None of these rules seem incredibly inflammatory. In fact, after reading through the book, I counted around two or three sections of text in total that talk about political ideas in any sense. One such section briefly mentions the patriarchy and Dr. Peterson’s views on it. Dr. Peterson says in his book, the increasingly reflexive identification of the striving of boys and men for victory with the ‘patriarchal tyranny’ that hypothetically characterizes our modern, productive, and comparatively free societies is so stunningly counterproductive (and, it must be said, cruel: there is almost nothing worse than treating someone striving for competence as a tyrant in training). This is essentially the deepest that Dr. Peterson dives into political concepts in his book. Other than those sections, the book is just aimed at helping people to figure out their lives and how to deal with the ensuing chaos that comes with living.  

I understand why the employees at Penguin are upset, and I think that their issue has more to do with providing Dr. Peterson a platform based on his prior publicly made stances on various topics. However, this particular book is not something that will lead to indoctrination into any alt-right group. Instead, it is really something that people might find helpful and can help to bring some much-needed order into their lives.  

This raises an interesting moral dilemma that I will leave to the readers. How great do the sins of a man’s past have to be to warrant taking away his opportunity to help people that might need it? There certainly are egregious acts that people can commit that they deserve to be deplatformed for and ostracized over. That is without question. However, people can be capable of great evil and great good, and it is that capacity to choose what we are going to do that makes us extraordinary creatures. It is the utility of that choice that defines who we are and in this case with this book, Dr. Peterson is choosing to try and do some good. Why should he be stopped?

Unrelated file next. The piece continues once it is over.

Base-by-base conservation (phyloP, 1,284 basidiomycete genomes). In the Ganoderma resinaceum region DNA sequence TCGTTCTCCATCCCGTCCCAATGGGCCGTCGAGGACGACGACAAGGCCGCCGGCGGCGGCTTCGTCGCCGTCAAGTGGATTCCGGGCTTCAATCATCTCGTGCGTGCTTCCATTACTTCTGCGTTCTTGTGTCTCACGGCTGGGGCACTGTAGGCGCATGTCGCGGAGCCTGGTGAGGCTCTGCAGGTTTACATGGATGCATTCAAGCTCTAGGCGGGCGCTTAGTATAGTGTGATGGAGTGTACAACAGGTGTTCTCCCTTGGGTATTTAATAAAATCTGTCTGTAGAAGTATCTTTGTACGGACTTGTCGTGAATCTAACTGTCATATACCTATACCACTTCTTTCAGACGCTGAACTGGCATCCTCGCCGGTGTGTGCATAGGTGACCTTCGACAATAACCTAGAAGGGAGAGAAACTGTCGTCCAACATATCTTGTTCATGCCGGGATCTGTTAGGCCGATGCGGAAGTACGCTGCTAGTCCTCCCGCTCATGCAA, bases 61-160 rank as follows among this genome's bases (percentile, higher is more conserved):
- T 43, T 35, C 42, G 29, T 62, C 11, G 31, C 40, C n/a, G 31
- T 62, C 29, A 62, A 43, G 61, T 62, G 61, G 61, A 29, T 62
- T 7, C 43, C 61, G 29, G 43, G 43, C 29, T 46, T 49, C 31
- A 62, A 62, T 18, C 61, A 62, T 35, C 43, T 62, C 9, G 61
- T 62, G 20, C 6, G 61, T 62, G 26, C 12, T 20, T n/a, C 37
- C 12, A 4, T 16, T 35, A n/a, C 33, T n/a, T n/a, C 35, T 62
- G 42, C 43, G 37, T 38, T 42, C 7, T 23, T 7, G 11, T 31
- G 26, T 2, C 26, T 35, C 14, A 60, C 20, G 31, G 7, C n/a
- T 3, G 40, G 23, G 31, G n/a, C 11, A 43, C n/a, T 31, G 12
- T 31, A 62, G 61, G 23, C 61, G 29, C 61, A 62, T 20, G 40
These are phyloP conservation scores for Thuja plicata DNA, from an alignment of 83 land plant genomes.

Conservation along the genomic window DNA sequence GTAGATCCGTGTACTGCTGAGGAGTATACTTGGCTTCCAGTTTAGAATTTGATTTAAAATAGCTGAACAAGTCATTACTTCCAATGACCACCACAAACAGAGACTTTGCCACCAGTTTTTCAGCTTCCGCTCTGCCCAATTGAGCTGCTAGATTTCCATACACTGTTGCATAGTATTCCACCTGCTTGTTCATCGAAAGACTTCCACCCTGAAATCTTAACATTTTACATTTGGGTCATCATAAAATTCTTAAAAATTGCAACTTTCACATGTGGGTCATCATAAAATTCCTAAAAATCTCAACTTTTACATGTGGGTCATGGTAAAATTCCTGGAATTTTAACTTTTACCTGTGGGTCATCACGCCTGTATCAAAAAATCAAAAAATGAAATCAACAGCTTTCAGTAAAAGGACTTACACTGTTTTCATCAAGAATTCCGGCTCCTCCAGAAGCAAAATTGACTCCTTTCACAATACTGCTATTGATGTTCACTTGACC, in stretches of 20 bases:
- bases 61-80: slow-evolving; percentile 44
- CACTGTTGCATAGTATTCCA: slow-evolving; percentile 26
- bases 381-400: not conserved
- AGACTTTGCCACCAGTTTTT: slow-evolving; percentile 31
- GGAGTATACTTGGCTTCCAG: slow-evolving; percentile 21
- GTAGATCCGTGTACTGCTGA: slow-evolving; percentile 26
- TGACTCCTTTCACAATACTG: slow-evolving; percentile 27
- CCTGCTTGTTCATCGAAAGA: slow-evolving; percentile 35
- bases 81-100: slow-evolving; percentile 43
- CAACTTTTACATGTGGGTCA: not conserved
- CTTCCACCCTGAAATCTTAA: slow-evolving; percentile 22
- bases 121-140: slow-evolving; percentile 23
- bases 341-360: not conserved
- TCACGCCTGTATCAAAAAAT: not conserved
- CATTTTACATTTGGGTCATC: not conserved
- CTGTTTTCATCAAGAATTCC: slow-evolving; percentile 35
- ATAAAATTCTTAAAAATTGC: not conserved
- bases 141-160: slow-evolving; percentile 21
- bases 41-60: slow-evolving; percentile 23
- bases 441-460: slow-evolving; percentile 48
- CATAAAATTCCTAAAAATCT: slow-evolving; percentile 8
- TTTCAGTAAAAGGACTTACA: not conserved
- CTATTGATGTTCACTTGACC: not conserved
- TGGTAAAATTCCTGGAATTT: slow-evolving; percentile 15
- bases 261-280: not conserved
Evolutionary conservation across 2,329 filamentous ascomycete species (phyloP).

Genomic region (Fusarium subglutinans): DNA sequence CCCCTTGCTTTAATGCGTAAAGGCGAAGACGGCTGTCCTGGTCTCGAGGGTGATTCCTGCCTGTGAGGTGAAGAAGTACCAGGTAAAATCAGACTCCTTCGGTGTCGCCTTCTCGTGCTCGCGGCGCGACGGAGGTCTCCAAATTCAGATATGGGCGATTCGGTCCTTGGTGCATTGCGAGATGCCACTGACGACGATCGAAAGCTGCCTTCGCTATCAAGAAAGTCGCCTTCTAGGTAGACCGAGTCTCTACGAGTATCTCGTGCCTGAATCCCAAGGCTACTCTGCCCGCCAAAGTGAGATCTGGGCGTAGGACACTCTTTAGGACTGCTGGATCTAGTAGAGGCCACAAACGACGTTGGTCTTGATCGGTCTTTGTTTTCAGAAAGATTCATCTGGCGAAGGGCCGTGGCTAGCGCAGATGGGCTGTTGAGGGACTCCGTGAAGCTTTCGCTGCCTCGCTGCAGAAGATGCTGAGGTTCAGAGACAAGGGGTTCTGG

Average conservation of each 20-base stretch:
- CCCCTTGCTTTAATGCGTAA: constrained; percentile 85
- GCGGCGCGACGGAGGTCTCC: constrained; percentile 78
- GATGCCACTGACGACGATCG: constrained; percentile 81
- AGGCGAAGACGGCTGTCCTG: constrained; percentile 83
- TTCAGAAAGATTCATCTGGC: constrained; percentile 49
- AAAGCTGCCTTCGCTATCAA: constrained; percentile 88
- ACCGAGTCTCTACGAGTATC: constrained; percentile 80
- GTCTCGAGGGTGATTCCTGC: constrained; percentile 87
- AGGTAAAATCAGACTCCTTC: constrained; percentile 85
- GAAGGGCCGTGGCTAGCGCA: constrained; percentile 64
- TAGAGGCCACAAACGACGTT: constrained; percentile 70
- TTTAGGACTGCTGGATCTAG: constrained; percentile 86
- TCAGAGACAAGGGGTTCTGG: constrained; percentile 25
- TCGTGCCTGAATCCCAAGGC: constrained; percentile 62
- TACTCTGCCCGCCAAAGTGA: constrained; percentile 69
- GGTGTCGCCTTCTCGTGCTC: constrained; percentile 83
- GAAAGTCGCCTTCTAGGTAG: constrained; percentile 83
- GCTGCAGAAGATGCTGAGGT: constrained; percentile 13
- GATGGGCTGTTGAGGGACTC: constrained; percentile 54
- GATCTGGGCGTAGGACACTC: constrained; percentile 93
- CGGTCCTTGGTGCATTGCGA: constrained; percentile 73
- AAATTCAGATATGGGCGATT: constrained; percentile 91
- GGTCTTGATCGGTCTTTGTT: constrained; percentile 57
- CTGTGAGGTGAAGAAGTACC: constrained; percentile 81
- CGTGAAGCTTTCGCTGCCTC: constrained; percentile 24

Many people, including myself, have claimed to gain some benefit from Dr. Peterson’s work. This does not mean that I incorporate everything he says into myself because he is only human and is therefore flawed. However, I feel that my life has only been improved since discovering him. There is much more order in my life and (people that follow Dr. Peterson will understand this reference) my room is far cleaner because of learning what I can from him. 

2 Trackbacks / Pingbacks

  1. Editorial: Get Your Vaccine, or Help Your Family Get Theirs – The Insider
  2. Read Your Heart Out: Beyond Order and Jordan Petersons Controversies – The Insider | Prometheism Transhumanism Post Humanism